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The Forum > Article Comments > A new way of sharing in the share market > Comments

A new way of sharing in the share market : Comments

By Michael Tomlinson, published 3/12/2008

What about developing a new type of security that would generate a continuous stream of capital for companies?

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How ironical. To day OLO has a posting extolling the virtues of communism and one devising a system of continually capitalizing Capitalism.
Posted by skeptic, Wednesday, 3 December 2008 11:39:07 AM
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interesting concept BUT

i am against the name[securities]mainly because of security exchanges and their negative affect on inovation[not their own inovation,nor motivation of course]but that they trade paper as value ,and often the paper is worth less than its real valuation.

i may have missed where you stated that this applies to every sale [my point being do sales below price rate a refund due, ie incure a debt obligation instead of a credit income?#]

i can see merit in creating another alternative to the intended carbon tax to prop up the specualtors[gambelers in shares]but i favour a much simpler system [a trading tax ,along the lines of the china day traders tax]

what emerges is a differentisal tax [based on risk, or danger]
thus certain securities are at a higher rate [others at a lower rate] but each tade has its 'tax' bond trading tax rate, that underwrites and securitises EVERY trade [selling shares you DONT owe could include an extra punitive tax rate ,for esample]

basiclly the 'tax' becomes an investment vehicle for new shares in NEW companies doing new start ups ,50 percent of the new shares are floated and or financed via the credit gained via this day trade tax[gaining yet more income for re investment]

many ideas come to mind

some silly [others even sillier, but as im not paid to speculate i will leave an earlier dumb post to fillin space and save repeating it else where [my main issue [complaint] being federal reserve being PRIVATLY owned and able to create vast ammounts of fiat based credit as their only 'product',so that individuals get the ursury[intrest] not the govt treasury[thus its not the people ,whose tax supports the system]

why shouldnt the people get a dividend from loss of their 'resources'

how i see the new tax is it links to its home countries currency [banks trade only in their home monetary and regulatory systems [instead of the fed creating the money it is created by each countries central bank[thus aussie banks lend only our currency]

lend too much your currency devalues
Posted by one under god, Wednesday, 3 December 2008 1:50:47 PM
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Let's see what would happen - the sellers would try and charge more because the 1% is not going to them: the buyers, on the other hand, would not want to pay more because they are not getting any extra value. Would this be enough to drive the sellers off-market to an unregulated system? Possibly; it would be quick and easy to set one of these up over the Internet.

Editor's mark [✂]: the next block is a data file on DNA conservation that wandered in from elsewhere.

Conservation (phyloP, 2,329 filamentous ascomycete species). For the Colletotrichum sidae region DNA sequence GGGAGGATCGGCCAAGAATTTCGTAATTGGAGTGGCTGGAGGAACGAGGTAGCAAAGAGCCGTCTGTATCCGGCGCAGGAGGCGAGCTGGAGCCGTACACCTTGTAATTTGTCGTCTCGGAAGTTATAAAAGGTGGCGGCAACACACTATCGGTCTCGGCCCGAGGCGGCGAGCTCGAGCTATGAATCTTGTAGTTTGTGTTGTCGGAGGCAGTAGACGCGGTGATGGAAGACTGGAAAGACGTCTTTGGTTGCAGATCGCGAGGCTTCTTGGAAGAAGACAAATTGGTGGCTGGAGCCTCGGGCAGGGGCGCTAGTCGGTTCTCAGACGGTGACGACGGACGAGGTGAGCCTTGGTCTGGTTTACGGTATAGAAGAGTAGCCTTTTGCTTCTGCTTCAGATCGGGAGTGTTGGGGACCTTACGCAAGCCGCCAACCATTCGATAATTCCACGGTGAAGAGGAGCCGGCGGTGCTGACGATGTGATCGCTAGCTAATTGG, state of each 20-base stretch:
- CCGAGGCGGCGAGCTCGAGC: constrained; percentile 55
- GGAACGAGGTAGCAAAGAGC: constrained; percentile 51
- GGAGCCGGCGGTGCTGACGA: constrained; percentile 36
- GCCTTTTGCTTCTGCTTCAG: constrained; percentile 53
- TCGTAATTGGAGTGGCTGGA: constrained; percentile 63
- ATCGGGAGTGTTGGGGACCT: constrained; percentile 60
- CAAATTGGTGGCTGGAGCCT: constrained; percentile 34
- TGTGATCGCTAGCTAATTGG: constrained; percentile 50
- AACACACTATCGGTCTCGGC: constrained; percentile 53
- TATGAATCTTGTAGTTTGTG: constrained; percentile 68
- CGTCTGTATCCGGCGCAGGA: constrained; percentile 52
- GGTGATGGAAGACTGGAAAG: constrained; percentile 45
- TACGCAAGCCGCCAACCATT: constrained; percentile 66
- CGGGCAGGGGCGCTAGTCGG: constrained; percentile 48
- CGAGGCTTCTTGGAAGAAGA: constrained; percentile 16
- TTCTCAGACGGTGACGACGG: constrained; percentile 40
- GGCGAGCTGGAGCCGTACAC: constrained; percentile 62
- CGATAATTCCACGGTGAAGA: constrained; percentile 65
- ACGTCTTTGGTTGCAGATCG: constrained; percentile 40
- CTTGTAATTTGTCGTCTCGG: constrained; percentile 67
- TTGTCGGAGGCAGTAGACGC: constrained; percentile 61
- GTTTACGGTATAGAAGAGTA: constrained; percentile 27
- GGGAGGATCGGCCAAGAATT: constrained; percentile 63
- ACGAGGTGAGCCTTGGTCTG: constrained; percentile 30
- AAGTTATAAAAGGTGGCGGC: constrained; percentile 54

Meanwhile companies are getting a guaranteed revenue stream every time their shares are sold. If I were CEO, what would I do? I know -- fake volatility. Make gloomy announcements and then cheerful announcements in the hope of driving panic sales and panic purchases. In fact, the more my company's share prices lurched up and down the happier I would be.

Nope, this is not the way to establish a stable share market.
Posted by Jon J, Thursday, 4 December 2008 6:54:54 AM
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The problem with this proposal is the underlying assumption that companies are the ultimate producers of all the value of later or derivative sales of their stock. This assumption is not correct.

Marx made a very similar mistake, which he himself got from Adam Smith, who in turn got it from John Locke, that labour is the ultimate source of all the value of production. This is the labour theory of value.

If it were true that Van Gogh is the source of all the value in later trading of his paintings, then the price would be frozen in time as at the moment he last lifted his brush from the canvas.

But itís not: something else is contributing to the value of later sales.

You yourself acknowledge that this is true by leaving the later traders with 99% of the value of their trade. If your underlying assumption were correct, 100% of it should go back to the original company. Similarly if the price of securities later went down, the company should have to pay compensation to earlier traders in its derivatives.

If you employ someone for $40,000 for a year to make a wheelbarrow, the price of the wheelbarrow is the market price, not the cost of the labour. If you accidentally kick up a one kilogram nugget of gold, the value of the gold is not the value of the labour that went in to kicking it up: nothing.

Your proposal implies a theory of how prices are formed. But the theory is not correct.

What explains prices in any given transaction is the theory of marginal utility. The value is subjective to each party to the transaction. Each gives what he thinks is worth less, to get something he thinks is worth more.

Philosophers have tried for over 2,500 years to identify the Ďfairí price of things. All have failed. Their postulates are arbitrary. There is no objective fair price different from the market price. There is no problem to fix: let companies stipulate for their own capital.

See mises.org
Posted by Diocletian, Saturday, 6 December 2008 7:42:57 PM
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